Sunday, June 7, 2020

NYC Educator: Hybrid Learning

NYC Educator: Hybrid Learning

Hybrid Learning

I'm wary of hybrids. About a year ago, I bought the car you see here, a Rav4 hybrid. It's supposed to get over 500 miles to a tank of gas, but for some reason, it registers full at 10 rather than 14.5 gallons. Toyota tells me they're working on the problem, but they've been saying that since September. I'm growing to doubt their good intentions.

Speaking of September, it's rapidly approaching. What the hell are we going to do with 1.1 million kids who need an education? In our school, we're now discussing having a third of the students come in, while the other two-thirds watch us remotely. That way, we'd have no more than 12 students in a classroom at a time, and perhaps we could meet CVC guidelines. In a moderately imperfect world, that would work, I suppose.

So remote learning will go on, one way or another. My feeling is remote learning is better than nothing. The TV commercials pushing cyber-charters make it out as a panacea, but that's only because they're watching their bottom line and ignoring reality. Human interaction is a huge factor in education, and I'd never have been in it this long otherwise. But better than nothing, so far, is the best thing I can say about it.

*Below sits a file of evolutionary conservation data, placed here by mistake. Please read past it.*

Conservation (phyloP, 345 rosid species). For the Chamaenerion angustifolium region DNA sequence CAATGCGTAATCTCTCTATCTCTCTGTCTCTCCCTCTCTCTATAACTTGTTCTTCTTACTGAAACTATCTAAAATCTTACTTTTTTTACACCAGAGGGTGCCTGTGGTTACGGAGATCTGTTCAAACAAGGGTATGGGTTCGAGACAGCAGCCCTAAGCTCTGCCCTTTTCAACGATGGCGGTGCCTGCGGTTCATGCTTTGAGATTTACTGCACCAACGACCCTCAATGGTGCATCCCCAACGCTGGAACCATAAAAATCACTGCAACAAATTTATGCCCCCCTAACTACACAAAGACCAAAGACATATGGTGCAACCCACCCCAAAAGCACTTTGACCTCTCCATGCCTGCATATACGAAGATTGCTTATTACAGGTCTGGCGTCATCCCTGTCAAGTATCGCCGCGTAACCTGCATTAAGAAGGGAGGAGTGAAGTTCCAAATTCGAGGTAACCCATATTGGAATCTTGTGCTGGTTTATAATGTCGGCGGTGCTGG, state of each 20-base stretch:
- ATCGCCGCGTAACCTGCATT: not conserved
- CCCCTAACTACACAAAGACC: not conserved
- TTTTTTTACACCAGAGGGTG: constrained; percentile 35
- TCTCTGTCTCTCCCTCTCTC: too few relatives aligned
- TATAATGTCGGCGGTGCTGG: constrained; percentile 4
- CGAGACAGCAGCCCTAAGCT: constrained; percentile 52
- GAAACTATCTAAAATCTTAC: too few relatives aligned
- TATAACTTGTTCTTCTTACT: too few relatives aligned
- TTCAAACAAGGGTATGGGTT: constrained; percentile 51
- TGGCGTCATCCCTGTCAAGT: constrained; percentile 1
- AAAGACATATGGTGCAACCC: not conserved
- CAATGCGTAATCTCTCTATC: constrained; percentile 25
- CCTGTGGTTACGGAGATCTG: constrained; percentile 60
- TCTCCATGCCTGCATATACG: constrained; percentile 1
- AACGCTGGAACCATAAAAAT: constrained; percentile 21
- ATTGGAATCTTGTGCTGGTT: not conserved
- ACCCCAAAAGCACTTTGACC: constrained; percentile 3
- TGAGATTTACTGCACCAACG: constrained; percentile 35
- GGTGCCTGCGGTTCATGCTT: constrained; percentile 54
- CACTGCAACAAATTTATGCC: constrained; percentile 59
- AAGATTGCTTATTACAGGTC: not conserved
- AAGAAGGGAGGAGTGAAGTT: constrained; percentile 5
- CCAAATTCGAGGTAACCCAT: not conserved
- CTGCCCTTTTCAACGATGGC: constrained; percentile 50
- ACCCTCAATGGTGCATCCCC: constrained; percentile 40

Here's the thing, though. If we, say, group our students into A, B, and C, let's say alphabetically, that would indeed mean only a third of the population was in the building at any given time. However, that does not indicate that there would only be 12 students in my classroom, or yours. Maybe, because of the way the alphabet falls, there would only be eight. Or maybe there would be eight in your class and fifteen in mine.

Actually, as an ESL teacher, I have a lot of Chinese students, and a lot of their names favor the end of the alphabet. I'd probably have more students on the third day than the first or second. Of course we could redistribute the names, but your class may not have the same alphabetical idiosyncrasies. In fact, no matter how we fix this, I can't envision a way in which class sizes will be uniform.

So what do we do when the class sizes get too high for safety? Send the kids to the auditorium to watch the classes remotely? That might work, if we trusted the students to do so. Maybe they could wear earphones, so they don't have to listen to 99 other classes. Certainly a lot of students have them, and wired earphone, at least, are fairly inexpensive.

Are we going to continue to allow students to show avatars rather than faces? While the students are in their homes, and while their homes are none of our business, I'm certain CONTINUE READING: 
NYC Educator: Hybrid Learning